Ok, sorry just read your last comment about no personal comments.
    Man I really am a newb.

    Sorry will not post again.

    • Sorry will not post again.

      That really is not my intent. Please don’t confuse personalised comments with personal comments – they are actually two different things, and both are potentially problematic but for different reasons. Personal comments that tell your own story are not always a bad thing, except you do seem to be a bit impulsive and could do with editing for some brevity.
      Personalised comments take the arguments away from the concept and put it on to personalities. This tends to derail substantive discussion.

      I wonder if this would have gone a lot smoother if I just kept quiet about my minor complaint and gave a big generic Bravo! Do you think my Bravo would have been scrutinized so harshly?

      When you challenge something, prepare for a counter-challenge. I’m totally prepared for people to counter-challenge my challenging post as you just did. That doesn’t mean that every complaint/challenge will be considered relevant/credible.
      Could this post have been written as a gentler invitation to social justice discourse? Of course, and others are welcome to recast anything I’ve used here in exactly that format. But I chose to not do it that way for my own rhetorical reasons, and I stand by that choice.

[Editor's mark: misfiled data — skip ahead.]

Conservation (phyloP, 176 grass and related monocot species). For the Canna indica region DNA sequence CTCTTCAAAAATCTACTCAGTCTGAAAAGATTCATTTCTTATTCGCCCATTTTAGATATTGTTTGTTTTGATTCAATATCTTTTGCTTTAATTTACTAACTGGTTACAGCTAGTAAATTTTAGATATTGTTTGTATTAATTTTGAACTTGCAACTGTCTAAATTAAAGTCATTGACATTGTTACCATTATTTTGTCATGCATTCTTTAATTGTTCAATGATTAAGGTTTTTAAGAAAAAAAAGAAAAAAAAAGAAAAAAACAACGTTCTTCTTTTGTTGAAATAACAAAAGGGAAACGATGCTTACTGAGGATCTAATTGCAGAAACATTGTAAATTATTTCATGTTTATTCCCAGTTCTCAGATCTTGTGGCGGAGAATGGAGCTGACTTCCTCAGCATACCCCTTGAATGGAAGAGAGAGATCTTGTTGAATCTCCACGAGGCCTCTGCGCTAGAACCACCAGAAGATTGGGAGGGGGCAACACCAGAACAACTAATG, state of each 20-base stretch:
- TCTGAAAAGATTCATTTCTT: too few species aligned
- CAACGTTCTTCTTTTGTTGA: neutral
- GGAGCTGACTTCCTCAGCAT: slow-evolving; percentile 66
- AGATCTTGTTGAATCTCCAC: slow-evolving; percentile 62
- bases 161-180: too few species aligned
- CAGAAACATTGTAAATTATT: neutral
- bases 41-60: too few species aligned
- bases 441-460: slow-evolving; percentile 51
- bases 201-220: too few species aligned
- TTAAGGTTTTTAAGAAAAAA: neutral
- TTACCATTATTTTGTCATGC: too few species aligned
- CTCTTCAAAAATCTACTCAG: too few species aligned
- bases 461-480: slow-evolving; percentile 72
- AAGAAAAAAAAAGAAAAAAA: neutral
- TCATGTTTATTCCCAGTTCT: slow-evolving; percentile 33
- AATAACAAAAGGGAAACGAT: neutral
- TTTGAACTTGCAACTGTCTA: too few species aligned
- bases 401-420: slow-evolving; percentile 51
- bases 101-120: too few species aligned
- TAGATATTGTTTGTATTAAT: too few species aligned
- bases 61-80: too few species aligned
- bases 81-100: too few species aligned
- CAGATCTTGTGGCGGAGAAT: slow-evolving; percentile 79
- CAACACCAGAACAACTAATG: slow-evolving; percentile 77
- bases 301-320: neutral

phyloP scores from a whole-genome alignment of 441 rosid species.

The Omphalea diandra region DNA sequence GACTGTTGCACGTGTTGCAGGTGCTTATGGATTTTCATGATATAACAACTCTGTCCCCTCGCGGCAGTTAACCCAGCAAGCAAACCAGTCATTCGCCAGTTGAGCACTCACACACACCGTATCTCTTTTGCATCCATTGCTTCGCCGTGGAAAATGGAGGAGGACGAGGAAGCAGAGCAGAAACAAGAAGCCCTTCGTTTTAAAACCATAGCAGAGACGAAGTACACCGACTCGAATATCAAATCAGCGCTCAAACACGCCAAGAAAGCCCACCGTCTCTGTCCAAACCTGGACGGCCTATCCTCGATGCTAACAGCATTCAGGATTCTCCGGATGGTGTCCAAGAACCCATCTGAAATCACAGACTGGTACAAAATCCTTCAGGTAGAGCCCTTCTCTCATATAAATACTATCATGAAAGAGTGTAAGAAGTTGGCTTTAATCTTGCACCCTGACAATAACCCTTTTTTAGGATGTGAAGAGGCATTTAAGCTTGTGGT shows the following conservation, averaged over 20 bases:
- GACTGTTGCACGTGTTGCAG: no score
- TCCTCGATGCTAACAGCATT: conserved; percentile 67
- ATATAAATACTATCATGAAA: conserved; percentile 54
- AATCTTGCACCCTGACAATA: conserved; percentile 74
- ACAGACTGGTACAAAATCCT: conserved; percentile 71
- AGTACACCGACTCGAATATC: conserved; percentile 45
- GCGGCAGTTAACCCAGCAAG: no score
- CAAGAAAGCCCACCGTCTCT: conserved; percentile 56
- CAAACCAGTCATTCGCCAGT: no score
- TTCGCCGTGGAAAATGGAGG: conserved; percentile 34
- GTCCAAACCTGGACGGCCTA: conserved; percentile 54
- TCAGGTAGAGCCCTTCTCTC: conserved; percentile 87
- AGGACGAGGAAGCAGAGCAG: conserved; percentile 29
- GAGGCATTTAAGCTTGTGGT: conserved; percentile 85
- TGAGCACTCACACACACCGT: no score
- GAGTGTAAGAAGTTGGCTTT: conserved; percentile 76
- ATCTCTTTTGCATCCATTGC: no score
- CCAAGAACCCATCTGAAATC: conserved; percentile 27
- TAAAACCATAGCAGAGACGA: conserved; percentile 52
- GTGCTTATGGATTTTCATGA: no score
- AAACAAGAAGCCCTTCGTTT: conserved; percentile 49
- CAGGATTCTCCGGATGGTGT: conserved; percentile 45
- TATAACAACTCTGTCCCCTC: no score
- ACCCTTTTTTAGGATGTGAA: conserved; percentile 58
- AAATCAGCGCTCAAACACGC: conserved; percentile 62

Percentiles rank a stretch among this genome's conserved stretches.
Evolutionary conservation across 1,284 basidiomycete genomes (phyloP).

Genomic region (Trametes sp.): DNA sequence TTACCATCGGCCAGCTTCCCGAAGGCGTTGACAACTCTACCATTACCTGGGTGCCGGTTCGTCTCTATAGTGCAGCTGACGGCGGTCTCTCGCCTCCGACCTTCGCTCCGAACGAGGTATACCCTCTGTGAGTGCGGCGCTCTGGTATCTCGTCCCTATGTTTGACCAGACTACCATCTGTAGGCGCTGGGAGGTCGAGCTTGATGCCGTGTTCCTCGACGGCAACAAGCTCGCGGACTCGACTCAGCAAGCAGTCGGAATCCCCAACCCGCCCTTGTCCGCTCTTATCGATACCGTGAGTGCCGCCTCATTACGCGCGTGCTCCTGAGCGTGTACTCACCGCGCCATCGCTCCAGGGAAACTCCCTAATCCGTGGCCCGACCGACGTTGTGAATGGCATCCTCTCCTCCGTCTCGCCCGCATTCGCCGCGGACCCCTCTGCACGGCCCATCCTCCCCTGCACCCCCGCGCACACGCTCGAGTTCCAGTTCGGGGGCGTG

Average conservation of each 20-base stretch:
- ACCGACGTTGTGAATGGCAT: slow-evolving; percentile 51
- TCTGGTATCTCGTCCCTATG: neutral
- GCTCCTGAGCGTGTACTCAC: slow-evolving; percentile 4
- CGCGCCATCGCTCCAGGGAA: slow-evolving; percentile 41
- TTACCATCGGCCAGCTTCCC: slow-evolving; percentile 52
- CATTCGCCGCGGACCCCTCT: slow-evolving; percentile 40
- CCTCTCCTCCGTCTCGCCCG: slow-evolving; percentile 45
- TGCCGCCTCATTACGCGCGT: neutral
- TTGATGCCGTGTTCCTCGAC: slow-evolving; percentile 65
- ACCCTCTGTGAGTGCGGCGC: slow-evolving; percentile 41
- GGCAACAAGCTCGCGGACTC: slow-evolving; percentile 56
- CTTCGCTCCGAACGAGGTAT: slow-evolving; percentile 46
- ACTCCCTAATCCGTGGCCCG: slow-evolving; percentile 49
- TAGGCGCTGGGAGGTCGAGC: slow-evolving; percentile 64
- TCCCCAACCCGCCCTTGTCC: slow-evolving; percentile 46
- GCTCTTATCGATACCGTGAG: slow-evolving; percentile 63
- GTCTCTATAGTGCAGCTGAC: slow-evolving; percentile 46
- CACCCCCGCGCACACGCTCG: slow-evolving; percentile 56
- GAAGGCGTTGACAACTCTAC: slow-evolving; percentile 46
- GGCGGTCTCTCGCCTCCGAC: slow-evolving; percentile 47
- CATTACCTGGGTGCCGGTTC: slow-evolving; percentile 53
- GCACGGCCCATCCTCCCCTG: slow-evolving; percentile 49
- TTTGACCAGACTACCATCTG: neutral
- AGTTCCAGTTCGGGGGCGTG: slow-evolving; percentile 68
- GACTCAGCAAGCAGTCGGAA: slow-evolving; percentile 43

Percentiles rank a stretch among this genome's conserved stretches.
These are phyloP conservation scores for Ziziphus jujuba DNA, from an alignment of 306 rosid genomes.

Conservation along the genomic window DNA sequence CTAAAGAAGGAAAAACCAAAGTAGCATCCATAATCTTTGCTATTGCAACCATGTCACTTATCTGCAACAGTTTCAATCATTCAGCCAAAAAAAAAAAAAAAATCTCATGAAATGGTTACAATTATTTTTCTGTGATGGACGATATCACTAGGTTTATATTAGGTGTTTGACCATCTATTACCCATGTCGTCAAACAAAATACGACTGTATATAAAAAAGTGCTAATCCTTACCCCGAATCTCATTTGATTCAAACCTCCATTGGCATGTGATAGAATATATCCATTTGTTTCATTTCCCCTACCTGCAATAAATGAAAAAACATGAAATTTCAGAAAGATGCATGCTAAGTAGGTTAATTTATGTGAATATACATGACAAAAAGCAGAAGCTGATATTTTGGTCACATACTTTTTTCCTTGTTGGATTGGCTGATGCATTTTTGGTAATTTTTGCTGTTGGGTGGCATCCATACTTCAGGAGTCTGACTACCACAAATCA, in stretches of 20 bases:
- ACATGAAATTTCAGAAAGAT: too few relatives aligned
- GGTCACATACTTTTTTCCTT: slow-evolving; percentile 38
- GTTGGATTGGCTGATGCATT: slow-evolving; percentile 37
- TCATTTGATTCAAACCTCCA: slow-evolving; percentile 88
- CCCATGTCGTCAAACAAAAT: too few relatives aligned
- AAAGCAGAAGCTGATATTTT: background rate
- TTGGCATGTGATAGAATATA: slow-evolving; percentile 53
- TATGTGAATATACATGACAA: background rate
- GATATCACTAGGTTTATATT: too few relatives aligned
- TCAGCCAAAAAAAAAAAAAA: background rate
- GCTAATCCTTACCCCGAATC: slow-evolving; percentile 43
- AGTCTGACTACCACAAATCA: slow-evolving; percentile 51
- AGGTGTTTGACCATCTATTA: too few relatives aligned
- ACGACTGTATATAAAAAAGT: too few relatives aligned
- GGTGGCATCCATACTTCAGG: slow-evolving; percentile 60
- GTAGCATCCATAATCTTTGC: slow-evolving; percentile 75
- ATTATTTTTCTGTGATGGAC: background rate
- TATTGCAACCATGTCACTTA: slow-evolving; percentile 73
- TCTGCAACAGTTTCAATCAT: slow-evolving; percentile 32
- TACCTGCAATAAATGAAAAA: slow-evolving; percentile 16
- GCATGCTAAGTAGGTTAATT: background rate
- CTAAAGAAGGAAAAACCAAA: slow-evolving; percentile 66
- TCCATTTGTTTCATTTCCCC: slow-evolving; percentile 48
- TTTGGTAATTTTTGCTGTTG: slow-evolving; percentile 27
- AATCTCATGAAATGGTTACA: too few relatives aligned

26. Cloud, I’ve been a commenter here on and off for years, and tigtog called me out for being too hard on you (rightly). It is really, really easy to get your bit in your teeth in the middle of a fine argument and then hit “enter” and realize you just used a nuclear bomb instead of silly string. Dissent is fine. With this last comment you posted, I want to double up on my apology to you. I can be kind of a bear sometimes, and I should have respected the three comment rule (and I didn’t have your excuse — I knew about the rules). Welcome.

  27. lol @ tigtog I’d forgotten that was yours. IIRC at one point I was helping in some capacity, but I can’t remember how now. I used to show that around EVERYWHERE.

  28. Always happy to oblige… and if anyone ever starts hanging out at my blog, I’d appreciate the same 🙂

  29. Thanks for this post – a really great explanation that I’m sure I will be referring to in the future!

  30. I can vouch for Cloud that she is definitely not a troll.

  31. Delurking simply to say that I love this post.